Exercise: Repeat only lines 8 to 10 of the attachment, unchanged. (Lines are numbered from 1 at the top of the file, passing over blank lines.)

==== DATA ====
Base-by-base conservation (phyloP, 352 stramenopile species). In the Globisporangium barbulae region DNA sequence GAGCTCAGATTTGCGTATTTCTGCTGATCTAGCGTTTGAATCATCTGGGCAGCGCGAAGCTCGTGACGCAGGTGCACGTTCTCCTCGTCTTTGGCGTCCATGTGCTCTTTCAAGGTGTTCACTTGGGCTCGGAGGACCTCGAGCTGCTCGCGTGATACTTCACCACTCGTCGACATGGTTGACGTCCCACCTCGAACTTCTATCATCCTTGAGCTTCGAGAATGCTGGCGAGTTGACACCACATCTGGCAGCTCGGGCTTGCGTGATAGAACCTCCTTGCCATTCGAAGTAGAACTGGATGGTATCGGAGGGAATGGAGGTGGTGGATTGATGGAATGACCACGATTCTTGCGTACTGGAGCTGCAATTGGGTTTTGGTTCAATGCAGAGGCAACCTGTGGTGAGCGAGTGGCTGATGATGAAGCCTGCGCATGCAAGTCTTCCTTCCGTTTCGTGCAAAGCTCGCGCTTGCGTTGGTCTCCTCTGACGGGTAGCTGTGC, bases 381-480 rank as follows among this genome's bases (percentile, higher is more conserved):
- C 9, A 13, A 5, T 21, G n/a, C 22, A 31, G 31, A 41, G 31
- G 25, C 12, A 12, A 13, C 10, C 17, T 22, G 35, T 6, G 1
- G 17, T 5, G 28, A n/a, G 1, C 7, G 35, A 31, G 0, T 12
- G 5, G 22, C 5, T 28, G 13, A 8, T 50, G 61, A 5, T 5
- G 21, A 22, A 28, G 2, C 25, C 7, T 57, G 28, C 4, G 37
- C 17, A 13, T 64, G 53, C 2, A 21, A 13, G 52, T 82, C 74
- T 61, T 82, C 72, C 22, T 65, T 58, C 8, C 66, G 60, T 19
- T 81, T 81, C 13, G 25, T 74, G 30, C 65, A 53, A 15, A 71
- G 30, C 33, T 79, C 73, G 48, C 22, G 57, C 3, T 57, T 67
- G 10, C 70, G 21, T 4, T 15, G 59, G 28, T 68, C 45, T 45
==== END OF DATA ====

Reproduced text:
- T 61, T 82, C 72, C 22, T 65, T 58, C 8, C 66, G 60, T 19
- T 81, T 81, C 13, G 25, T 74, G 30, C 65, A 53, A 15, A 71
- G 30, C 33, T 79, C 73, G 48, C 22, G 57, C 3, T 57, T 67